Interfaith Dialogue and Community with Humanists

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A conversation on twitter yesterday about interfaith dialogue and the importance of inclusivity (which LSE Student Union misunderstand) reminded me of a previous post of mine on the subject in 2008.

This brings me to the question of whether it is worth having such inter faith dialogues, and in particular when humanists become involved. I have attended Christian atheist ones – I have to say that for some of the Christians that attended it was the first time not only that they had really examined what they personally believed, but had their faith scrutinized.

The issue for me is what the purpose of the meeting is meant to be. If it is just a public relations exercise then it seems pointless. If on the other hand real concerns are being debated, for example where religious hatred is manifesting itself in society and people are stirring up violence, such dialogue may help people to appreciate what is happening in their community.

The thing is in a pluralistic democracy, such meetings of civic groups can be a good thing. Citizens talking about differences, common accord and areas where they can work together for the benefit of society is one that can be endorsed.

Commenting on the Catholic/Muslim summit that the Pope had just announced then:

Perhaps they could proclaim that those who use violence and intimidation, rather than try to win hearts and minds by rational argument, are the enemies of reason. Perhaps they could even condemn those that use faith as a means to condone such activity that brings rent-a-mob to the streets. Instead of indulgences for fragile sensibilities to excuse such behaviour.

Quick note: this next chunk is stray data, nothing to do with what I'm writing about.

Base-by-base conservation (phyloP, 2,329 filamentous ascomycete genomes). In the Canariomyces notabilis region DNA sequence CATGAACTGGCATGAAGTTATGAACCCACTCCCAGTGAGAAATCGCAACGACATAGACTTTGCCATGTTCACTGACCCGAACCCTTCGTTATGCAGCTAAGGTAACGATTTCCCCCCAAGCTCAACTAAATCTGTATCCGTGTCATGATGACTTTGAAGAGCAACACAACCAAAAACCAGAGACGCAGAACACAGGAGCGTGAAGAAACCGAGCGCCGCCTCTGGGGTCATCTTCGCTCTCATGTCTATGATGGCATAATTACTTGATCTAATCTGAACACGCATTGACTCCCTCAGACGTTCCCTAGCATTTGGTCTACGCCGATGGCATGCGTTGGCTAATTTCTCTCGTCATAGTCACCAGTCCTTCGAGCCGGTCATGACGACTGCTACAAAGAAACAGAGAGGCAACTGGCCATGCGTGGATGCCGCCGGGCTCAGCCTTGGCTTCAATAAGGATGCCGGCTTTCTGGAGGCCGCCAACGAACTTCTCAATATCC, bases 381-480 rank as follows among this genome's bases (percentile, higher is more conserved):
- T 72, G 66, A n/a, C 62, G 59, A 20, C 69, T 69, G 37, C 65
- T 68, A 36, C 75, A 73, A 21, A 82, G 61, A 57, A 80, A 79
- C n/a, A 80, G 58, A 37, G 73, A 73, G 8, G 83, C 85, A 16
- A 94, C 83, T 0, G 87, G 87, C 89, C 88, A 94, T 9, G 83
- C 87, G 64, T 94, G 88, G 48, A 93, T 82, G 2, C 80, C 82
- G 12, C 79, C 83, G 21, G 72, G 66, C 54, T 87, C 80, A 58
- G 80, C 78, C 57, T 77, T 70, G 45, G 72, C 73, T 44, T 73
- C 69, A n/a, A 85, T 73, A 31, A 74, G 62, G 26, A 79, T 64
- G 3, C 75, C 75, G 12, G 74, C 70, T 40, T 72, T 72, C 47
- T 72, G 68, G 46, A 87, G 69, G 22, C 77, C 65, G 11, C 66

You can read the full post where I mention the importance of interbelief dialogue and humanists being involved here.

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This is relevant to the London School of Economics decision to expel students of the Union’s atheist and humanist society for wearing a Jesus and Mo t-shirt because it is clear the Student Union and University need to understand and work with the atheist society. Not just cave in because of hurt sensibilities raised.

Inclusivity should include satire, and the provocation to be feared is those that will use violence or even offence to suppress freedom of expression for others. Heaven forbid that Jesus and Mohammed are depicted as an image or attention is drawn to how art and satire are suppressed!

Dialogue only works if people take into account what others say. At a public meeting in a mosque when running as a councillor, talking to worshippers gave me a sense of concerns in the community I was looking to represent. Speaking to the imam what was important was a passion to serve the community – theological disagreements was a judgment for an individual to make not to pass judgment on others.